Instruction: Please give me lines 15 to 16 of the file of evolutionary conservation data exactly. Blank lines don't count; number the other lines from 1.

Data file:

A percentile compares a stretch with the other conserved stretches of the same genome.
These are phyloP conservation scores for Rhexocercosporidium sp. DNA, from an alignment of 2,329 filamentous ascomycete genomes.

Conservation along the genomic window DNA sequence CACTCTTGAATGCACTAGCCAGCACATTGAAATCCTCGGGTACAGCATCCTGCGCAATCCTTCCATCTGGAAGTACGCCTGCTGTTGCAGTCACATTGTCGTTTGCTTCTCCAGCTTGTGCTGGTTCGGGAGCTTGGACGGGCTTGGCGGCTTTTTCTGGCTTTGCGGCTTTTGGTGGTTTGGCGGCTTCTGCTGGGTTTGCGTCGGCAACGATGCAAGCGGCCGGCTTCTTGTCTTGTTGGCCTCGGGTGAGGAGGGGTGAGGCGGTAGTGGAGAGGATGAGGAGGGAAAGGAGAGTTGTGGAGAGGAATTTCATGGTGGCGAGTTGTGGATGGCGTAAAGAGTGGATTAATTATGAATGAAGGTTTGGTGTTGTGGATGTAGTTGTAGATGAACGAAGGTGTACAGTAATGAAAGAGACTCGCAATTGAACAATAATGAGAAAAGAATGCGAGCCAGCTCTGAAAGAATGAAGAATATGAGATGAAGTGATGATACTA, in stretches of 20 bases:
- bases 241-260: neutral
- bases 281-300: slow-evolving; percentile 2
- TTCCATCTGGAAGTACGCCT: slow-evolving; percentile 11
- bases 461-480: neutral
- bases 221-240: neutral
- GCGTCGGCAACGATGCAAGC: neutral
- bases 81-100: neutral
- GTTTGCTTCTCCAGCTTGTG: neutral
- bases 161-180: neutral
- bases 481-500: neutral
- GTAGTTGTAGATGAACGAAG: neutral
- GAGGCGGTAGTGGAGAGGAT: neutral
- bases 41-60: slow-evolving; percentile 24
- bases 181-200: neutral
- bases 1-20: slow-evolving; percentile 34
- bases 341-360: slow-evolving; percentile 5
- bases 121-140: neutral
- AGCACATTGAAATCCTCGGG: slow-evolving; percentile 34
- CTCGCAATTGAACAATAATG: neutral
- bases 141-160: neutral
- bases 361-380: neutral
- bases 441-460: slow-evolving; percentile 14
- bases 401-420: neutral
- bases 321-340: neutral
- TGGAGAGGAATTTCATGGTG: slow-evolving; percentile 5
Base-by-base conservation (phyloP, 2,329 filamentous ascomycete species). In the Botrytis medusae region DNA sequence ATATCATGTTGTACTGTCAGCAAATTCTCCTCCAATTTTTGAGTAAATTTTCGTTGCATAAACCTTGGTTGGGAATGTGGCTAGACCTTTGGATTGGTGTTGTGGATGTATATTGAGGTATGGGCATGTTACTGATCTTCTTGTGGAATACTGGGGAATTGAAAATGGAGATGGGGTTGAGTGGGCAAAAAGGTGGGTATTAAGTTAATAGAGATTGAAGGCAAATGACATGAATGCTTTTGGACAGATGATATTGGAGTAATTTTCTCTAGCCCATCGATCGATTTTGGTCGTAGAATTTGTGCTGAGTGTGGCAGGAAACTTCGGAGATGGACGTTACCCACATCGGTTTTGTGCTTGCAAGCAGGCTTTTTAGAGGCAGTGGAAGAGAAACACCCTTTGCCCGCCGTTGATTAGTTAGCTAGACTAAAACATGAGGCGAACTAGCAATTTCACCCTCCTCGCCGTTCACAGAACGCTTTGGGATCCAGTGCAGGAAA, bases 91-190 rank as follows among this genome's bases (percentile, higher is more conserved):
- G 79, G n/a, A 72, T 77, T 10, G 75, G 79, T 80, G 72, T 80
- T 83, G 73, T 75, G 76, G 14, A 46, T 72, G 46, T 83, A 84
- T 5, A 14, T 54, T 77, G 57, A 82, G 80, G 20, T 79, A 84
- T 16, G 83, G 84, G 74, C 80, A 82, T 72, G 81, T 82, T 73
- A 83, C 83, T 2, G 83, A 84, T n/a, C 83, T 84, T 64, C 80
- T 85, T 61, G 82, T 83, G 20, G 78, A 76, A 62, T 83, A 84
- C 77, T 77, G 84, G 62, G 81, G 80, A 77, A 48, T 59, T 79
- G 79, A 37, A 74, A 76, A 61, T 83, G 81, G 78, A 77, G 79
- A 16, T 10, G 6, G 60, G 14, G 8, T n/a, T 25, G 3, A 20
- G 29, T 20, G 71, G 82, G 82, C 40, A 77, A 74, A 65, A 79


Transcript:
- GAGGCGGTAGTGGAGAGGAT: neutral
- bases 41-60: slow-evolving; percentile 24